The city has agreed to pay $2.99 million to settle a lawsuit filed by a former inmate who suffered a heat stroke in 2012 in the old city jail’s medical tier, where temperatures were recorded at 108 degrees last summer.
It’s the largest civil rights injury settlement in the state’s history, says Jonathan Halperin, whose law office handled the case. The $2.99 million figure doesn’t include settlement funds being paid by Sheriff C.T. Woody and a medical contractor employed by his department.
According to Halperin, Woody and the contractor requested that the terms of their settlement remain confidential. Style has filed a Freedom of Information Act request with Woody’s office seeking the terms of his settlement.
The incident took place during a heat spell in June 2012, when inmate Stefan Woodson told sheriff’s deputies that he wasn’t feeling well. They gave him two Styrofoam cups of water, according to his suit, which says he was provided no other care and dragged his mattress out of his cell to sleep in front of a large barrel fan.
After suffering a heat stroke, he was taken to Virginia Commonwealth University’s Medical Center. The emergency left him wheelchair-bound and with “severe cognitive deficits,” according to Halperin, who says Woodson now requires 24-hour medical supervision.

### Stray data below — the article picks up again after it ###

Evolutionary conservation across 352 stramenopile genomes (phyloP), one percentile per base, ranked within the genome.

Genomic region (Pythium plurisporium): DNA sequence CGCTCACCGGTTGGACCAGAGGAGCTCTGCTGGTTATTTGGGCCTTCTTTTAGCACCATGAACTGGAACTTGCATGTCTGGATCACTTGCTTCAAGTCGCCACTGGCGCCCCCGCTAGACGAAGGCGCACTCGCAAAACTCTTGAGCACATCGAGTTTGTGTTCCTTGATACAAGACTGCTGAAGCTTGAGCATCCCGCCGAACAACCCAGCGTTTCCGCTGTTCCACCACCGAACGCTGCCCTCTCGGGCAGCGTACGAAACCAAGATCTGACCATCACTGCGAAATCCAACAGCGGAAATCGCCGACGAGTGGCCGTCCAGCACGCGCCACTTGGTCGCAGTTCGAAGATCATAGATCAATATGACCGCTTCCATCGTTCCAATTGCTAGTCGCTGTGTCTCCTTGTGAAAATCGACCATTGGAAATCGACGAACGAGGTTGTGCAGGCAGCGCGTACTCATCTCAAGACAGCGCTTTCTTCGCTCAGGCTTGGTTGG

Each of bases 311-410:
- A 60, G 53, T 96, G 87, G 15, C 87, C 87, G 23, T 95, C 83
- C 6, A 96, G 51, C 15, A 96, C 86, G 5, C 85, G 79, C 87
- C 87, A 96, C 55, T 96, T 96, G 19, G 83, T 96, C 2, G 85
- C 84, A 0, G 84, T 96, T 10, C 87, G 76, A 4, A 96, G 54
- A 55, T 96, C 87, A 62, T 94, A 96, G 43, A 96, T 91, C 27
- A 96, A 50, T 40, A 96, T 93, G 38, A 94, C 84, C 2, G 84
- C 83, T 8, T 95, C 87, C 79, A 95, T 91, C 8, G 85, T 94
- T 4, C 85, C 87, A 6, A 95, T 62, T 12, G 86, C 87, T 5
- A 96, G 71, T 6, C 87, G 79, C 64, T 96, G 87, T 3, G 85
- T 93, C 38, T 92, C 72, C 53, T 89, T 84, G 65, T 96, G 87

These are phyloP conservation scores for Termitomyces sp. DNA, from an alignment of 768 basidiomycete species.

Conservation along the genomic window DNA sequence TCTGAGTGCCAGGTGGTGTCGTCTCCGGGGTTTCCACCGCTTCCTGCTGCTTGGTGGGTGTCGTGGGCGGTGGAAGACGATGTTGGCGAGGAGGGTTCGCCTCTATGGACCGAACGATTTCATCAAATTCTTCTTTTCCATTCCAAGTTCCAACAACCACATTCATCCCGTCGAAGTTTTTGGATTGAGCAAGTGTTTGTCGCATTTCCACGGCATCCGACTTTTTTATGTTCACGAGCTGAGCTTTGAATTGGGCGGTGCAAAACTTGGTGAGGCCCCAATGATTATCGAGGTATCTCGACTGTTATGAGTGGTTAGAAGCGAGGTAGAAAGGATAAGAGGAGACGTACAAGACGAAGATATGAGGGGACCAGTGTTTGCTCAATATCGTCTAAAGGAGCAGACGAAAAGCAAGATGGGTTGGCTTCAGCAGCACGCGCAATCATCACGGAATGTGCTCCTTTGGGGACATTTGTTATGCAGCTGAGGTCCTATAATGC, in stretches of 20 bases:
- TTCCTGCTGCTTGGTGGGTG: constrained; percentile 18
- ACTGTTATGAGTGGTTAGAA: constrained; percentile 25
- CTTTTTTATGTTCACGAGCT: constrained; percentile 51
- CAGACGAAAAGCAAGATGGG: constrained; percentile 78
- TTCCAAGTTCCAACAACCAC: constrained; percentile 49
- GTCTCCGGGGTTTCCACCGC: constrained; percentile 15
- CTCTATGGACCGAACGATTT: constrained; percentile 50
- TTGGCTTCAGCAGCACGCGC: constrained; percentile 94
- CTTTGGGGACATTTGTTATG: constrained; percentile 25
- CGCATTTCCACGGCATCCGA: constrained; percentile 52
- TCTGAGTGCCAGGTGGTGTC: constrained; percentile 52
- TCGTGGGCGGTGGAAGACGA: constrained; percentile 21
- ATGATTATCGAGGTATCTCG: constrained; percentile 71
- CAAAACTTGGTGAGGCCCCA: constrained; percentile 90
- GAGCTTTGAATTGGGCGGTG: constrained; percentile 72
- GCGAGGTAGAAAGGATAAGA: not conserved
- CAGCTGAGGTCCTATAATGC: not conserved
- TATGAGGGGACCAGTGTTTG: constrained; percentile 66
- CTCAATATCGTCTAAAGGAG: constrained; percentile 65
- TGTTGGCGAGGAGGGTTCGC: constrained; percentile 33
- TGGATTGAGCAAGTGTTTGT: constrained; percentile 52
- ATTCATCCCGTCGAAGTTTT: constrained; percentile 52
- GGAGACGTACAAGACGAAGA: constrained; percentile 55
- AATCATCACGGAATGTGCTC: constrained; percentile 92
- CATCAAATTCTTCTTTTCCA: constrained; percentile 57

Woody implemented cooling measures in the jail after his 2005 election, according to an order filed by Senior U.S. District Judge Robert E. Payne. Among those measures, the office opened windows, placed fans in the housing tiers and gave inmates cold water and flavored ice in plastic bags.
The poor conditions in the old city jail were the subject of frequent inmate lawsuits, a point that Payne makes in two orders he filed in the case. Mayor Dwight Jones frequently referred to the jail’s conditions as inhumane.
Late last year the city opened its new jail, which is air-conditioned.
The Sheriff’s Office didn’t immediately respond to a request for comment on the settlement.
“It’s just tragic, but that era’s over,” Halperin says.